Saving the rusty patched bumblebee means saving its habitat

Rusty patched bumblebees have pollinated plants for millions of years — but they're in danger. It’s crucial that we protect this fuzzy pollinator’s habitat.

Save the bees

BeeBalm, USFWS Midwest Region via Flickr | Public Domain

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When the trees start to bud and the birds chirp a little louder, rusty patched bumblebees are among the first to emerge from hibernation to search for plants to pollinate.

Known for the small pop of rust-colored fuzz on their backs, these bees have been performing this job for millions of years and have even evolved to have little pollen pouches to help them with their calling. They were the first bumblebee species to be listed as endangered in the continental U.S., and their numbers are still meager.

That’s why we’re calling on the Fish and Wildlife Service (FWS) to establish critical habitat for the rusty patched bumblebee.

Our ecosystems depend on bees

While they may be small in size, clocking in at just half an inch, rusty patched bumblebees‘ contributions to our planet are immeasurable.

They have a special bond with flowers and vegetables, one that scientists refer to as mutualistic. When these bees pollinate flowers, they’re not only feeding themselves, they’re spreading the flower pollen around to other plants — a critical way that flowers reproduce.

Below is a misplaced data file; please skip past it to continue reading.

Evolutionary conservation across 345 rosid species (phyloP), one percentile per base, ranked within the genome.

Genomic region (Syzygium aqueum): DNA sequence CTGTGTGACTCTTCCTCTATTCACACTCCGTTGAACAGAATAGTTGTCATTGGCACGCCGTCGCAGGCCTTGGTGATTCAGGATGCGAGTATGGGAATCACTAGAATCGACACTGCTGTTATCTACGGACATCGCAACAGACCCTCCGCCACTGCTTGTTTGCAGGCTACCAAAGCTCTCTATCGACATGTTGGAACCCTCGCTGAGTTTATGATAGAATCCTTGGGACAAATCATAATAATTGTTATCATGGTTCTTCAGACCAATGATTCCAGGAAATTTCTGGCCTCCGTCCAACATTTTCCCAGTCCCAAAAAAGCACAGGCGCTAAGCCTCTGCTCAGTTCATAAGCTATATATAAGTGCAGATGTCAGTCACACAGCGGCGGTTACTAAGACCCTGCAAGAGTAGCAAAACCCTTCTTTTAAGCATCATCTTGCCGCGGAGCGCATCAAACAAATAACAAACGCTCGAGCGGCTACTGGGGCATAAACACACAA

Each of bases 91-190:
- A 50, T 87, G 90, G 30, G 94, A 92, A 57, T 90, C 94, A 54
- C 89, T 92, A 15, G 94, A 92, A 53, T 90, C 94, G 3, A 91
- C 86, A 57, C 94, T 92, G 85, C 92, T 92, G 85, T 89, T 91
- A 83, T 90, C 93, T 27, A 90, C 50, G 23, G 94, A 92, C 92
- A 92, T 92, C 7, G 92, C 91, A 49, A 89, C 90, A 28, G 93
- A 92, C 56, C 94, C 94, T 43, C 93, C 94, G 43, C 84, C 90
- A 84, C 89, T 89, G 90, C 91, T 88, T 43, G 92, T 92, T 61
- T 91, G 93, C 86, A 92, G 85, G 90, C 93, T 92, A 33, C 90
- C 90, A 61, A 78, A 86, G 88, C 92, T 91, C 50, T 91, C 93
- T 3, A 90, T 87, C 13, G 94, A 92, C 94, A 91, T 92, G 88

And many flowers have evolved in turn to be more appealing to bees.

And it’s not just flowers that rely on our bees — plants including tomatoes, squash, nuts and even cotton rely on bees for pollination.

A turn for the worse for the rusty patched bumblebee

In 2017, rusty patched bumblebees made history, but not in a good way. Their population had plummeted by nearly 90% since the 1990s, making them the first bumblebee in the continental U.S. to make it on the endangered species list, a list that no animal wants to be on.

The Fish and Wildlife Service can help protect the rusty patched bumblebees by protecting their critical habitat.

The agency says that pesticides and an unknown pathogen are likely at fault when it comes to the bees’ dramatic decline, and points to habitat loss and degradation as an ongoing challenge for survival. Yet, oddly enough, it chose not to protect habitat for the rusty patched bumblebee.

Establishing protected habitat is crucial to ensuring the long term survival of our planet’s pollinators. If our pollinators are to recover, they’ll need the protected space to do so. The FWS should act quickly to safeguard more habitat for the rusty patched bumblebee.


Steve Blackledge

Senior Director, Conservation America Campaign, Environment America

Steve directs Environment America’s efforts to protect our public lands and waters and the species that depend on them. He led our successful campaign to win full and permanent funding for our nation’s best conservation and recreation program, the Land and Water Conservation Fund. He previously oversaw U.S. PIRG’s public health campaigns. Steve lives in Sacramento, California, with his family, where he enjoys biking and exploring Northern California.

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